I have a white mixte from late '60's with the tourist bars. I think it is a UE-18 Peugeot judging from the double-eyelets for fenders and panniers, both front and rear. It rides very nice, although I rarely spin it. The local favorites are a Raleigh "sports" and there is a Motobecane "Nobly", both lady's frames, not the mixte variant. The Peugeot rides better, IMHO. $200 in 2004 dollars seems like a good buy. The LBS owner commented that people will check out his really clean used vintage bikes and then go inside and buy a "new" bike! Tells me something. For commutes or for everyday recreational cruising, that bike you have is a winner!
Good luck,

VINTAGE LIGHTWEIGHTS:   unisex puegot posted by: Bev Scott on 3/30/2004 at 4:28:39 PM
I have a white unisex puegot bicyle in good condition that I purchased in the 1970's for approximately $200.00 and would like to know if there is any interest in this bike.

VINTAGE LIGHTWEIGHTS:   Ciocc loaded with Campagnolo! posted by: Wings on 3/30/2004 at 7:14:51 AM
I have not posted for sometime but try to keep up on the reading here once a week. I have never found any bike with Campy stuff on it!

Today, however, I have a very nice CIOCC, excellent shape, Columbus tubing and everything is CAMPY! Campy seat stem, campy brakes, campy brake levers and campy hoods. Campy downtube shifters, campy derailers, cranks, chainrings, headset, pedals (toe clips) and Campy Hubs! I did not check the head stem! I have never seen so much Campy! Awesome!!! Maybe this makes up for never seeing any in 10 years!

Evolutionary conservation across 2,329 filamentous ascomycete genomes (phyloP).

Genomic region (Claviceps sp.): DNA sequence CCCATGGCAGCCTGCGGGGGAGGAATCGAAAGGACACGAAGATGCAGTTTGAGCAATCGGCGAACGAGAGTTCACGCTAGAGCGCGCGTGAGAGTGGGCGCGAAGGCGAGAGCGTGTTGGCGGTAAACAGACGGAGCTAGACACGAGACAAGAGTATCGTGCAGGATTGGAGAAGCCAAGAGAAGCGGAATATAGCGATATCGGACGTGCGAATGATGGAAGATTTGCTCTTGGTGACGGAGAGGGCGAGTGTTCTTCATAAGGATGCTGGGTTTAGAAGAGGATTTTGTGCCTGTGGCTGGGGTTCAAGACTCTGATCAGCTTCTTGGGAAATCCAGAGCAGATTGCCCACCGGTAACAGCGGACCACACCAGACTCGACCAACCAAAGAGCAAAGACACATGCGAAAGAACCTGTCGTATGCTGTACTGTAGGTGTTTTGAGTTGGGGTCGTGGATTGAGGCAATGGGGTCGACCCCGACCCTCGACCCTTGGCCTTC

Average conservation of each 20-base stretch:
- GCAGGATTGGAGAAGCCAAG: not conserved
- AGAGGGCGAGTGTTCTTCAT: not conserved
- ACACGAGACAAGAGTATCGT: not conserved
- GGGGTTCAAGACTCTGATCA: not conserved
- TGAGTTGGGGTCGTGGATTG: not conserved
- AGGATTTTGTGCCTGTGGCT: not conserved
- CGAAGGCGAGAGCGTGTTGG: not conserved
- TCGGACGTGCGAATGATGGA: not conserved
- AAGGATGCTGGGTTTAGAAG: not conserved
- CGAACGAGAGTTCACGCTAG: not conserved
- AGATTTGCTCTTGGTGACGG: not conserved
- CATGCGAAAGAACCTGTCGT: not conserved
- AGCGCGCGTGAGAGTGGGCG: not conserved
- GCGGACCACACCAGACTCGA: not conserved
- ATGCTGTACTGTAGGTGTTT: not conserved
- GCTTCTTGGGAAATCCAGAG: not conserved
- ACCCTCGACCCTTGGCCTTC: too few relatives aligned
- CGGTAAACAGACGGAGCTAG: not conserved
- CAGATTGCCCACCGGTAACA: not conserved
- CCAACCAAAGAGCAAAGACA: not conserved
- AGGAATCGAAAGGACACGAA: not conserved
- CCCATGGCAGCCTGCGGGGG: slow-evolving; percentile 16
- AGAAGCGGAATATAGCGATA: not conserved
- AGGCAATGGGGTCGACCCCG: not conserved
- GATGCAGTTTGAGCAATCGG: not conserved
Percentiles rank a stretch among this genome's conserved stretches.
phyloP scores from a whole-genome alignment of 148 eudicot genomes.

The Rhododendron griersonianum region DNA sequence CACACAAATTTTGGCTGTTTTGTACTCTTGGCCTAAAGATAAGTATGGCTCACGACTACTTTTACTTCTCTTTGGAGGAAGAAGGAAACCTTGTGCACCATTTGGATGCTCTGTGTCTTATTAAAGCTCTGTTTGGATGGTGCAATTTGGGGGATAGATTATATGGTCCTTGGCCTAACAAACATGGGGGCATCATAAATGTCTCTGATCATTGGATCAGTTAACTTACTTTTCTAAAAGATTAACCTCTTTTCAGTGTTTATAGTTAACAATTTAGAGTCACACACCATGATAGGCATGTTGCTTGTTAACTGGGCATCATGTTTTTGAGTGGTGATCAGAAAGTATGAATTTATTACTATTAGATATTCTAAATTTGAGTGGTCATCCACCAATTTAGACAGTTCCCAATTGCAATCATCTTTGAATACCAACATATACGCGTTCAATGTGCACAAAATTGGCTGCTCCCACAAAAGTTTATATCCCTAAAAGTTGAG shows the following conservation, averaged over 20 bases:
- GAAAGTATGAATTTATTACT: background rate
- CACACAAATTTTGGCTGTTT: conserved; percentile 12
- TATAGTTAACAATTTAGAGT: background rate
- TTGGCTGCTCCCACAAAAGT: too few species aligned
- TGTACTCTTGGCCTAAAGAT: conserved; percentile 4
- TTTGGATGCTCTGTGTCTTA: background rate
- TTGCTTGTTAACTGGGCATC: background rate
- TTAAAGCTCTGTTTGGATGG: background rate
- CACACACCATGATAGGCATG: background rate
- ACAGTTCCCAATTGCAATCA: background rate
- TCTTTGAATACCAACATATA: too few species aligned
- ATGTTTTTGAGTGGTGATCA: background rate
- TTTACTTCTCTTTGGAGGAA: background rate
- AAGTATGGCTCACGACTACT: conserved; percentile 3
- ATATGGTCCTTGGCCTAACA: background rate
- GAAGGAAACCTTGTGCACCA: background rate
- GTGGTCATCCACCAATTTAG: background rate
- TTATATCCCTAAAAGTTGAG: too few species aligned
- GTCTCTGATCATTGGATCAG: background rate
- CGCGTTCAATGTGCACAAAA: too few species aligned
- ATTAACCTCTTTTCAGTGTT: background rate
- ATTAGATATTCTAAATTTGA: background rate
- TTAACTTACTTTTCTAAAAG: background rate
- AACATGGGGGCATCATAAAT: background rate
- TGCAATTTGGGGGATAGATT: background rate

I would appreciate your comments on this bike.


   RE:VINTAGE LIGHTWEIGHTS:   Ciocc loaded with Campagnolo! posted by Gralyn on 3/30/2004 at 1:14:18 PM
Of all the bikes I have browsed over for the past few years - I have never seen Campy-anything.......except for one item: I spotted this old Sears 3-speed (3-speed hub) with touring-type bars, fenders, etc. which had a Campy single shift lever mounted on the top tube. That's my Campy experience right there.....that's it.

   RE:RE:VINTAGE LIGHTWEIGHTS:   Ciocc loaded with Campagnolo! posted by JONathan on 3/30/2004 at 6:51:34 PM
The owner was really into Campy! That is amazing, to me. I have picked up a few bikes with a Campy component, or two, but to have everything is indeed a rare find, IMHO. The question is; was it OEM for the bike? Or, I'd be curious if any bikes had all Campy running gear as OEM? Probably, is my guess, but I've never run across such a bike.

   RE:VINTAGE LIGHTWEIGHTS:   Ciocc loaded with Campagnolo! posted by T-Mar on 3/30/2004 at 8:52:20 PM